The Achievable Dream 5-part series - the definitive guide on DVD for planning your motorcycle adventure. Get Ready! covers planning, paperwork, medical and many other topics! "Inspirational and Awesome!" See the trailer here!
Gear Up! is a 2-DVD set, 6 hours! Which bike is right for me? How do I prepare the bike? What stuff do I need - riding gear, clothing, camping gear, first aid kit, tires, maps and GPS? What don't I need? How do I pack it all in? Lots of opinions from over 150 travellers! "This DVD will save you a fortune!"See the trailer here!
So you've done it - got inspired, planned your trip, packed your stuff and you're on the road! This section is about staying healthy, happy and secure on your motorcycle adventure. And crossing borders, war zones or oceans!
On the Road! is 5.5 hours of the tips and advice you need to cross borders, break down language barriers, overcome culture shock, ship the bike and deal with breakdowns and emergencies."Just makes me want to pack up and go!" See the trailer here!
Tire Changing!Grant demystifies the black art of Tire Changing and Repair to help you STAY on the road! "Very informative and practical." See the trailer here!
Ladies on the Loose! For the first time ever, a motorcycle travel DVD made for women, by women! These intrepid women share their tips to help you plan your own motorcycle adventure. They also answer the women-only questions, and entertain you with amazing tales from the road! Presented by Lois Pryce, veteran solo traveller through South America and Africa and author of 'Lois on the Loose', and 'Red Tape and White Knuckles.'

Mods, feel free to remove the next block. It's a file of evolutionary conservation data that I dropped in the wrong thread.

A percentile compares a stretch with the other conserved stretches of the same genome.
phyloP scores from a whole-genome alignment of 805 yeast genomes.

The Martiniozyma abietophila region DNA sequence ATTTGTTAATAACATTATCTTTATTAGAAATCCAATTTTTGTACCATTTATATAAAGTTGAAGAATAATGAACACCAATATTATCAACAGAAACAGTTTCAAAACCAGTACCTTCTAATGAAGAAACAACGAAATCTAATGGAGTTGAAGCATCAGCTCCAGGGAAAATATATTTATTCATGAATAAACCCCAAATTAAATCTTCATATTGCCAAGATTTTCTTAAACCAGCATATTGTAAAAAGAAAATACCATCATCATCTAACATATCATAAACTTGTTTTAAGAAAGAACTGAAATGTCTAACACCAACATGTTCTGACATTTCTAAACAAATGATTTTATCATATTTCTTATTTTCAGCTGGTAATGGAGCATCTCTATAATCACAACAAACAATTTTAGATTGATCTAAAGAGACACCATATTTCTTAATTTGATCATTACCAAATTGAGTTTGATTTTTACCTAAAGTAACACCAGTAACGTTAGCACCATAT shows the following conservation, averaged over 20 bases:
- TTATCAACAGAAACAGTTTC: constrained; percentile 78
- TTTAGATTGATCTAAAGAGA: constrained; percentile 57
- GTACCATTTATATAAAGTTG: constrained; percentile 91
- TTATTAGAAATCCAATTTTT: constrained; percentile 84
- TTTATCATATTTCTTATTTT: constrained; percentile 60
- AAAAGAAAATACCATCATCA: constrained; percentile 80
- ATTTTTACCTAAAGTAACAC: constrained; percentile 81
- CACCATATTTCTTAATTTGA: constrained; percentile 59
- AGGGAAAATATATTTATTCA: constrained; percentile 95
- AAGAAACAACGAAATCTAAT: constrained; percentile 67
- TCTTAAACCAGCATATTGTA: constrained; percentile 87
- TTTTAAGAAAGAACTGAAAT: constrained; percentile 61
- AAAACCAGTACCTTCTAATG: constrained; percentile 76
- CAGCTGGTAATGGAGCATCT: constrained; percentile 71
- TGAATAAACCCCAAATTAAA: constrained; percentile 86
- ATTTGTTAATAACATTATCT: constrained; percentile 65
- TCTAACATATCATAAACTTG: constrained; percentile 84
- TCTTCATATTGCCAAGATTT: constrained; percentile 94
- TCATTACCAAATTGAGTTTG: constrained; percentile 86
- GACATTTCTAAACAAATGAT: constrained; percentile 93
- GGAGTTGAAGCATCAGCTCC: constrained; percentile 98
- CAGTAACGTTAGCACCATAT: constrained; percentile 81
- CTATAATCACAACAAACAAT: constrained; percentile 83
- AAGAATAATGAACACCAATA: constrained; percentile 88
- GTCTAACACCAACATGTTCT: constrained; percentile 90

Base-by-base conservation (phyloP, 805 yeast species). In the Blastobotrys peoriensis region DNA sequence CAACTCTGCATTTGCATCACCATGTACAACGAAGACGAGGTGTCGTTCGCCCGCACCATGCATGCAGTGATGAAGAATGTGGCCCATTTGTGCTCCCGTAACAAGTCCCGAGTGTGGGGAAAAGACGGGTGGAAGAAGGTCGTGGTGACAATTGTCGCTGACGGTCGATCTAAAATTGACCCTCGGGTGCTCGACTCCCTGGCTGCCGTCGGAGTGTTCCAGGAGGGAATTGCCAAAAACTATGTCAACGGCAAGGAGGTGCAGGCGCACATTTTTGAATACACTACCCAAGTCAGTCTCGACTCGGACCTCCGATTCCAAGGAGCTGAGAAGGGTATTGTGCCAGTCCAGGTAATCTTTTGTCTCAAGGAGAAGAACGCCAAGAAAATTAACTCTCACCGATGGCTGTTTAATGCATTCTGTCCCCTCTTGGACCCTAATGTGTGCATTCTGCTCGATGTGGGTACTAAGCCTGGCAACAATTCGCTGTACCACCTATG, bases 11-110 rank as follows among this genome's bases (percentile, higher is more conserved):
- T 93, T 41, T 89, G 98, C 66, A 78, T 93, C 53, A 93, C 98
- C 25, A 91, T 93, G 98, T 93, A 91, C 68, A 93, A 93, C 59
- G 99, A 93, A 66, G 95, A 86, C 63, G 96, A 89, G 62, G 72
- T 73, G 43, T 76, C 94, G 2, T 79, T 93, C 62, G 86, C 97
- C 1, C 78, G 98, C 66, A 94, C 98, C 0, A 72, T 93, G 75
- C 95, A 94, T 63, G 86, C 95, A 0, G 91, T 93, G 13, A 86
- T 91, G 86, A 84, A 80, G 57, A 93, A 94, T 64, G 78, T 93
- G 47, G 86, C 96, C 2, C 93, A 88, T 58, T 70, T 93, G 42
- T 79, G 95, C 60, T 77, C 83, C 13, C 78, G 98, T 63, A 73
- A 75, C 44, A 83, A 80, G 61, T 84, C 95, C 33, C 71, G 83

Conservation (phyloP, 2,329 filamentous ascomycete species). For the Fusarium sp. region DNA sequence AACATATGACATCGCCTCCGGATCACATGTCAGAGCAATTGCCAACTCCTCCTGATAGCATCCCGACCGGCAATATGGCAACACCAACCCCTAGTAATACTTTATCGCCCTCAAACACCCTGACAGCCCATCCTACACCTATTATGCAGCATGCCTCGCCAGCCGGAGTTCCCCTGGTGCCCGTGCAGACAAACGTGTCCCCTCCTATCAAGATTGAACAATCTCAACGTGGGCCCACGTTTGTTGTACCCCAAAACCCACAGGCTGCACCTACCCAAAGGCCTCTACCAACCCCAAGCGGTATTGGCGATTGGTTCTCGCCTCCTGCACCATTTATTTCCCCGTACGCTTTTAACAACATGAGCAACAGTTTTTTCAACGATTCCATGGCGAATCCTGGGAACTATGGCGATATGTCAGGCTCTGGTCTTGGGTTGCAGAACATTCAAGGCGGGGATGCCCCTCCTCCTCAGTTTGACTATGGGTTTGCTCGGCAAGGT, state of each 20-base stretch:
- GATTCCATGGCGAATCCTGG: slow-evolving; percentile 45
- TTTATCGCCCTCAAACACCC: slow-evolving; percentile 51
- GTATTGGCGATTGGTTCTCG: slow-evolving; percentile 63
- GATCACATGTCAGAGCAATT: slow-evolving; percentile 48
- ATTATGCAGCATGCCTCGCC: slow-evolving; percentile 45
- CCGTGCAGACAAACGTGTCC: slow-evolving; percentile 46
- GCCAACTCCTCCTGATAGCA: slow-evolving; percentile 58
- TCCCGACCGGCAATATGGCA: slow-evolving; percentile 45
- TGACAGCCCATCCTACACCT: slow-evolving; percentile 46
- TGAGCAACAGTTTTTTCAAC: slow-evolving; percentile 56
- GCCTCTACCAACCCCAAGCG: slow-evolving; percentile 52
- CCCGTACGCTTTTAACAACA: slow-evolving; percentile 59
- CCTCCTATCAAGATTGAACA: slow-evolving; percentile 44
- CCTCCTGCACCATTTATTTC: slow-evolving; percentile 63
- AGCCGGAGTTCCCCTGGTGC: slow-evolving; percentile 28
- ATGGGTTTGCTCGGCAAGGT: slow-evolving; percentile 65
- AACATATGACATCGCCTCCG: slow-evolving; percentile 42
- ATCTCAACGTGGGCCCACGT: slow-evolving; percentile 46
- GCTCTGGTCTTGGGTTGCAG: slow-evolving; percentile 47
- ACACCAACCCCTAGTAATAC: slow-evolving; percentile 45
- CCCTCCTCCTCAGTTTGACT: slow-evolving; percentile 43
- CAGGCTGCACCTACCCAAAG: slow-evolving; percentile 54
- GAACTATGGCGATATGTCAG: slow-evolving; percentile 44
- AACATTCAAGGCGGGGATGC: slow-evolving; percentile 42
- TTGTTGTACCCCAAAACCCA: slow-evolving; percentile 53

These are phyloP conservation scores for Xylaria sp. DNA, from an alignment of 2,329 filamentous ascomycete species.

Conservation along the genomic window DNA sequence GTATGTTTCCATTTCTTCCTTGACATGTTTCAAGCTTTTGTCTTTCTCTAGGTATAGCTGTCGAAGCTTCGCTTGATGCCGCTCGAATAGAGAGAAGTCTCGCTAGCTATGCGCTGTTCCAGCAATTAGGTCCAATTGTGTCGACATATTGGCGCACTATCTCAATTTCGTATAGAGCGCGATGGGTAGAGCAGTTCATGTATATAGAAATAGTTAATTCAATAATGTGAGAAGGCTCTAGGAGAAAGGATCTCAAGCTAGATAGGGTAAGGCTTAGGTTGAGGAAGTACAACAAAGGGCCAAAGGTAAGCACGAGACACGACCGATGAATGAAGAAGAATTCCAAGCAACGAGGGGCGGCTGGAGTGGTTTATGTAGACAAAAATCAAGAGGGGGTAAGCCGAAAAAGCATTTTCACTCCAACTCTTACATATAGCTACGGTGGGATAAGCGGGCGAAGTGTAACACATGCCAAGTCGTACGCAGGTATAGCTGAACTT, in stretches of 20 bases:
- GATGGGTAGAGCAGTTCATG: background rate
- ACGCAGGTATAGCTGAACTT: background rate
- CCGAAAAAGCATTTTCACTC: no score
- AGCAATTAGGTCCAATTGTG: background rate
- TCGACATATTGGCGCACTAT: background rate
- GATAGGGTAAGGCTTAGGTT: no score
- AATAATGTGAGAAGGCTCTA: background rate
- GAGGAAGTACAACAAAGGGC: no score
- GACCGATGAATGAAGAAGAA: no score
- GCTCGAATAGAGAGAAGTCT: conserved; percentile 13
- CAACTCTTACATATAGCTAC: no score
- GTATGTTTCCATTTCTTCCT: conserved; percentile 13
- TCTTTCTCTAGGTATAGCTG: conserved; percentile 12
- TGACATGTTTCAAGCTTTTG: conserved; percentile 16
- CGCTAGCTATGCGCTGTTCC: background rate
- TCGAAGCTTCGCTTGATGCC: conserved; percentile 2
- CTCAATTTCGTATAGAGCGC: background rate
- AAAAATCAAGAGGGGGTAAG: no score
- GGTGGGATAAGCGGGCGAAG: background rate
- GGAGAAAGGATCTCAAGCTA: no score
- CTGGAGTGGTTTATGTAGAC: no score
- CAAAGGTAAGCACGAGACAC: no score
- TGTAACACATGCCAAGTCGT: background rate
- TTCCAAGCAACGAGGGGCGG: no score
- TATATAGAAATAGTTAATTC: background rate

"It has me all fired up to go out on my own adventure!" See the trailer here!
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Planning to do an overland trip to Cape Town starting september I'll have to cross Syria. Application for a visa with the help of a visa company was denied by reasons of demand of hotel reservation.
Sounds a bit strange since I am overlanding through the country.
I am a Dutch native, and I am curious about the rumours about getting a Syrian visum at arrival at the Turkey-Syrian border on the spot.
I've searched the HUBB but didn't get clear recent informormation about this subject.
Anybody who can confirm or deny this information on lately required information?
'Get the hotel reservation!' I hear your think, well yeah, but in the meanwhile I will have tot aply for the Sudanese visa as well, so therefore my pasport will be proceded by the Sudanese embassy.